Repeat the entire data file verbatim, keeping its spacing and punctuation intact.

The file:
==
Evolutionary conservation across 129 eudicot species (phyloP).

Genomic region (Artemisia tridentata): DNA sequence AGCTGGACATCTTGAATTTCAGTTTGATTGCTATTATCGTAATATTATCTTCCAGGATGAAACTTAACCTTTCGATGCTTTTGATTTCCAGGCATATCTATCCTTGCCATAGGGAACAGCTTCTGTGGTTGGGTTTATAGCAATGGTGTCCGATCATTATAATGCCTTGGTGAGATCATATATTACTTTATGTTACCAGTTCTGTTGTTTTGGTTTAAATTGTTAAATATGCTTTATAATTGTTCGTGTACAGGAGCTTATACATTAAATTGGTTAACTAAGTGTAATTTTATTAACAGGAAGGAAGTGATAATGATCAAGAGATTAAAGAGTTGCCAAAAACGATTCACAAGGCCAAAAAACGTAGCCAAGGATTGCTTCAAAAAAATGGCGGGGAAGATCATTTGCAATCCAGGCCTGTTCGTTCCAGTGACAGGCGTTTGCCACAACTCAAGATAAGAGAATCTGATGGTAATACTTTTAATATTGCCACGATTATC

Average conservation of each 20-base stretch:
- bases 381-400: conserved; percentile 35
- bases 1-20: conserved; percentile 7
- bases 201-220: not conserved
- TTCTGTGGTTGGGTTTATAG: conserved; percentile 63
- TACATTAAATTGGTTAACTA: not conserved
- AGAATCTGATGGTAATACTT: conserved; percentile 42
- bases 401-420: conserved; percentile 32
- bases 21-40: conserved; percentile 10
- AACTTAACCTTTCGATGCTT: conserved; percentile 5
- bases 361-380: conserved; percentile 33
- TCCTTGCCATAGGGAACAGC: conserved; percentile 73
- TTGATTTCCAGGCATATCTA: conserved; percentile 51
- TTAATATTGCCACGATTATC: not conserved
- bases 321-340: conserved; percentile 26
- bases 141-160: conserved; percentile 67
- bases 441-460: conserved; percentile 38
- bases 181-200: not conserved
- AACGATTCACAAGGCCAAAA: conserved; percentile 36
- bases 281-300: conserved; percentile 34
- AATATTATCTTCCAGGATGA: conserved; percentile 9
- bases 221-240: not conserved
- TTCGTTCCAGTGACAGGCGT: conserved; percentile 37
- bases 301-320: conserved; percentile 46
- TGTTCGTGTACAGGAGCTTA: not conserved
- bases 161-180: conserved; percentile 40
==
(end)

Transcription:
Evolutionary conservation across 129 eudicot species (phyloP).

Genomic region (Artemisia tridentata): DNA sequence AGCTGGACATCTTGAATTTCAGTTTGATTGCTATTATCGTAATATTATCTTCCAGGATGAAACTTAACCTTTCGATGCTTTTGATTTCCAGGCATATCTATCCTTGCCATAGGGAACAGCTTCTGTGGTTGGGTTTATAGCAATGGTGTCCGATCATTATAATGCCTTGGTGAGATCATATATTACTTTATGTTACCAGTTCTGTTGTTTTGGTTTAAATTGTTAAATATGCTTTATAATTGTTCGTGTACAGGAGCTTATACATTAAATTGGTTAACTAAGTGTAATTTTATTAACAGGAAGGAAGTGATAATGATCAAGAGATTAAAGAGTTGCCAAAAACGATTCACAAGGCCAAAAAACGTAGCCAAGGATTGCTTCAAAAAAATGGCGGGGAAGATCATTTGCAATCCAGGCCTGTTCGTTCCAGTGACAGGCGTTTGCCACAACTCAAGATAAGAGAATCTGATGGTAATACTTTTAATATTGCCACGATTATC

Average conservation of each 20-base stretch:
- bases 381-400: conserved; percentile 35
- bases 1-20: conserved; percentile 7
- bases 201-220: not conserved
- TTCTGTGGTTGGGTTTATAG: conserved; percentile 63
- TACATTAAATTGGTTAACTA: not conserved
- AGAATCTGATGGTAATACTT: conserved; percentile 42
- bases 401-420: conserved; percentile 32
- bases 21-40: conserved; percentile 10
- AACTTAACCTTTCGATGCTT: conserved; percentile 5
- bases 361-380: conserved; percentile 33
- TCCTTGCCATAGGGAACAGC: conserved; percentile 73
- TTGATTTCCAGGCATATCTA: conserved; percentile 51
- TTAATATTGCCACGATTATC: not conserved
- bases 321-340: conserved; percentile 26
- bases 141-160: conserved; percentile 67
- bases 441-460: conserved; percentile 38
- bases 181-200: not conserved
- AACGATTCACAAGGCCAAAA: conserved; percentile 36
- bases 281-300: conserved; percentile 34
- AATATTATCTTCCAGGATGA: conserved; percentile 9
- bases 221-240: not conserved
- TTCGTTCCAGTGACAGGCGT: conserved; percentile 37
- bases 301-320: conserved; percentile 46
- TGTTCGTGTACAGGAGCTTA: not conserved
- bases 161-180: conserved; percentile 40